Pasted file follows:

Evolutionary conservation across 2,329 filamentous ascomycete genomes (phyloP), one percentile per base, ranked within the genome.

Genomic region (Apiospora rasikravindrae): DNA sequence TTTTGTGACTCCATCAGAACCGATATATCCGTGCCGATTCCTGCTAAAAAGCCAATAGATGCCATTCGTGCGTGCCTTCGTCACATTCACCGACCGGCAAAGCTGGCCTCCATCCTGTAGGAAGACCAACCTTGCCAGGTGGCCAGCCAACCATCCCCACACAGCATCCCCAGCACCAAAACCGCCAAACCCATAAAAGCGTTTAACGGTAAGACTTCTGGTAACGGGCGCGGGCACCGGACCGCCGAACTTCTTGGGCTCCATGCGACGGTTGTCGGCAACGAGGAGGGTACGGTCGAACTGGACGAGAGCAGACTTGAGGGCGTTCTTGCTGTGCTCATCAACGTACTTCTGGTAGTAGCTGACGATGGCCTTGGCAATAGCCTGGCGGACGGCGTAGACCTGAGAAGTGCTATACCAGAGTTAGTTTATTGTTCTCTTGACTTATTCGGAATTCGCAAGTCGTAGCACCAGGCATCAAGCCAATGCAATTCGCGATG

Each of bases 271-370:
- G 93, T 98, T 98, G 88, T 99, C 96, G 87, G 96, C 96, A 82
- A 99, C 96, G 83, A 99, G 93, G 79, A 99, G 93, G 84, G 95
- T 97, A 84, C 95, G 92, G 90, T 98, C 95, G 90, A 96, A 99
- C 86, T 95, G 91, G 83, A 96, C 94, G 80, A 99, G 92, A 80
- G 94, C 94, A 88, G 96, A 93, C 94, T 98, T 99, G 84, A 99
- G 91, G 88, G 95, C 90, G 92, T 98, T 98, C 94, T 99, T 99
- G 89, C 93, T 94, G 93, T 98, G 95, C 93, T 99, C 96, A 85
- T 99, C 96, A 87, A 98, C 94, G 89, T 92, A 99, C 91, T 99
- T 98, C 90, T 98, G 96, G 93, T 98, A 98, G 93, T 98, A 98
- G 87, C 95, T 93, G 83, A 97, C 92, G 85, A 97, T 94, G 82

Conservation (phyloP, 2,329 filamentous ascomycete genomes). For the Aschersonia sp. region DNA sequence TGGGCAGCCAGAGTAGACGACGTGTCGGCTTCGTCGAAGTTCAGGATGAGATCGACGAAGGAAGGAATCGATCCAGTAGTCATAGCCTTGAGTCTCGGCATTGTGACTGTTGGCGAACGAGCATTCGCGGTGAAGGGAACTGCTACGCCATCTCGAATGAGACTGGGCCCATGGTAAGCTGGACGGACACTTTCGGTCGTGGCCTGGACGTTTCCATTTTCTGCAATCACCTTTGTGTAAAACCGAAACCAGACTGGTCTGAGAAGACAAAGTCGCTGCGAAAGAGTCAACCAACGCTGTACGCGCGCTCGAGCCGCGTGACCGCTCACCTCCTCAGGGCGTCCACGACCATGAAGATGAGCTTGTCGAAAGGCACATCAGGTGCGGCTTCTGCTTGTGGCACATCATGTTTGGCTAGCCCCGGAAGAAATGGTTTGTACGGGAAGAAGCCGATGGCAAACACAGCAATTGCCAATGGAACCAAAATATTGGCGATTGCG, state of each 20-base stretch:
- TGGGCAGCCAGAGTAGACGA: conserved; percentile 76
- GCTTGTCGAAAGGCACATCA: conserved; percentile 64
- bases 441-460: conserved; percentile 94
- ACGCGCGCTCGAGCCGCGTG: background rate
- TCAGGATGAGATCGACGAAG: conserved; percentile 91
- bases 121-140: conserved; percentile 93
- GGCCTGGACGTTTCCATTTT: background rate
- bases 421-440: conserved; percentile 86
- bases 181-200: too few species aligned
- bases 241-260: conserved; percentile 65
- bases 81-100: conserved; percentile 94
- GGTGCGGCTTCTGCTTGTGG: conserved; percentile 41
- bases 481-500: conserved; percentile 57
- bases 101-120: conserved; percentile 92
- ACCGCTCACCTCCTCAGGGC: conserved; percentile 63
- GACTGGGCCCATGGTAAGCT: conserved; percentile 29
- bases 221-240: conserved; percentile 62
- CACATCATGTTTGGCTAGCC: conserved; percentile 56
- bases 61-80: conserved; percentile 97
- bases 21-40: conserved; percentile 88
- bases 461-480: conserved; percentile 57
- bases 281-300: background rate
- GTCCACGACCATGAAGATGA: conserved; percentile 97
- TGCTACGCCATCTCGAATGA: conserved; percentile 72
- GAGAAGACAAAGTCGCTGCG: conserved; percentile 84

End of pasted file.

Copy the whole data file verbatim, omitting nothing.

Evolutionary conservation across 2,329 filamentous ascomycete genomes (phyloP), one percentile per base, ranked within the genome.

Genomic region (Apiospora rasikravindrae): DNA sequence TTTTGTGACTCCATCAGAACCGATATATCCGTGCCGATTCCTGCTAAAAAGCCAATAGATGCCATTCGTGCGTGCCTTCGTCACATTCACCGACCGGCAAAGCTGGCCTCCATCCTGTAGGAAGACCAACCTTGCCAGGTGGCCAGCCAACCATCCCCACACAGCATCCCCAGCACCAAAACCGCCAAACCCATAAAAGCGTTTAACGGTAAGACTTCTGGTAACGGGCGCGGGCACCGGACCGCCGAACTTCTTGGGCTCCATGCGACGGTTGTCGGCAACGAGGAGGGTACGGTCGAACTGGACGAGAGCAGACTTGAGGGCGTTCTTGCTGTGCTCATCAACGTACTTCTGGTAGTAGCTGACGATGGCCTTGGCAATAGCCTGGCGGACGGCGTAGACCTGAGAAGTGCTATACCAGAGTTAGTTTATTGTTCTCTTGACTTATTCGGAATTCGCAAGTCGTAGCACCAGGCATCAAGCCAATGCAATTCGCGATG

Each of bases 271-370:
- G 93, T 98, T 98, G 88, T 99, C 96, G 87, G 96, C 96, A 82
- A 99, C 96, G 83, A 99, G 93, G 79, A 99, G 93, G 84, G 95
- T 97, A 84, C 95, G 92, G 90, T 98, C 95, G 90, A 96, A 99
- C 86, T 95, G 91, G 83, A 96, C 94, G 80, A 99, G 92, A 80
- G 94, C 94, A 88, G 96, A 93, C 94, T 98, T 99, G 84, A 99
- G 91, G 88, G 95, C 90, G 92, T 98, T 98, C 94, T 99, T 99
- G 89, C 93, T 94, G 93, T 98, G 95, C 93, T 99, C 96, A 85
- T 99, C 96, A 87, A 98, C 94, G 89, T 92, A 99, C 91, T 99
- T 98, C 90, T 98, G 96, G 93, T 98, A 98, G 93, T 98, A 98
- G 87, C 95, T 93, G 83, A 97, C 92, G 85, A 97, T 94, G 82

Conservation (phyloP, 2,329 filamentous ascomycete genomes). For the Aschersonia sp. region DNA sequence TGGGCAGCCAGAGTAGACGACGTGTCGGCTTCGTCGAAGTTCAGGATGAGATCGACGAAGGAAGGAATCGATCCAGTAGTCATAGCCTTGAGTCTCGGCATTGTGACTGTTGGCGAACGAGCATTCGCGGTGAAGGGAACTGCTACGCCATCTCGAATGAGACTGGGCCCATGGTAAGCTGGACGGACACTTTCGGTCGTGGCCTGGACGTTTCCATTTTCTGCAATCACCTTTGTGTAAAACCGAAACCAGACTGGTCTGAGAAGACAAAGTCGCTGCGAAAGAGTCAACCAACGCTGTACGCGCGCTCGAGCCGCGTGACCGCTCACCTCCTCAGGGCGTCCACGACCATGAAGATGAGCTTGTCGAAAGGCACATCAGGTGCGGCTTCTGCTTGTGGCACATCATGTTTGGCTAGCCCCGGAAGAAATGGTTTGTACGGGAAGAAGCCGATGGCAAACACAGCAATTGCCAATGGAACCAAAATATTGGCGATTGCG, state of each 20-base stretch:
- TGGGCAGCCAGAGTAGACGA: conserved; percentile 76
- GCTTGTCGAAAGGCACATCA: conserved; percentile 64
- bases 441-460: conserved; percentile 94
- ACGCGCGCTCGAGCCGCGTG: background rate
- TCAGGATGAGATCGACGAAG: conserved; percentile 91
- bases 121-140: conserved; percentile 93
- GGCCTGGACGTTTCCATTTT: background rate
- bases 421-440: conserved; percentile 86
- bases 181-200: too few species aligned
- bases 241-260: conserved; percentile 65
- bases 81-100: conserved; percentile 94
- GGTGCGGCTTCTGCTTGTGG: conserved; percentile 41
- bases 481-500: conserved; percentile 57
- bases 101-120: conserved; percentile 92
- ACCGCTCACCTCCTCAGGGC: conserved; percentile 63
- GACTGGGCCCATGGTAAGCT: conserved; percentile 29
- bases 221-240: conserved; percentile 62
- CACATCATGTTTGGCTAGCC: conserved; percentile 56
- bases 61-80: conserved; percentile 97
- bases 21-40: conserved; percentile 88
- bases 461-480: conserved; percentile 57
- bases 281-300: background rate
- GTCCACGACCATGAAGATGA: conserved; percentile 97
- TGCTACGCCATCTCGAATGA: conserved; percentile 72
- GAGAAGACAAAGTCGCTGCG: conserved; percentile 84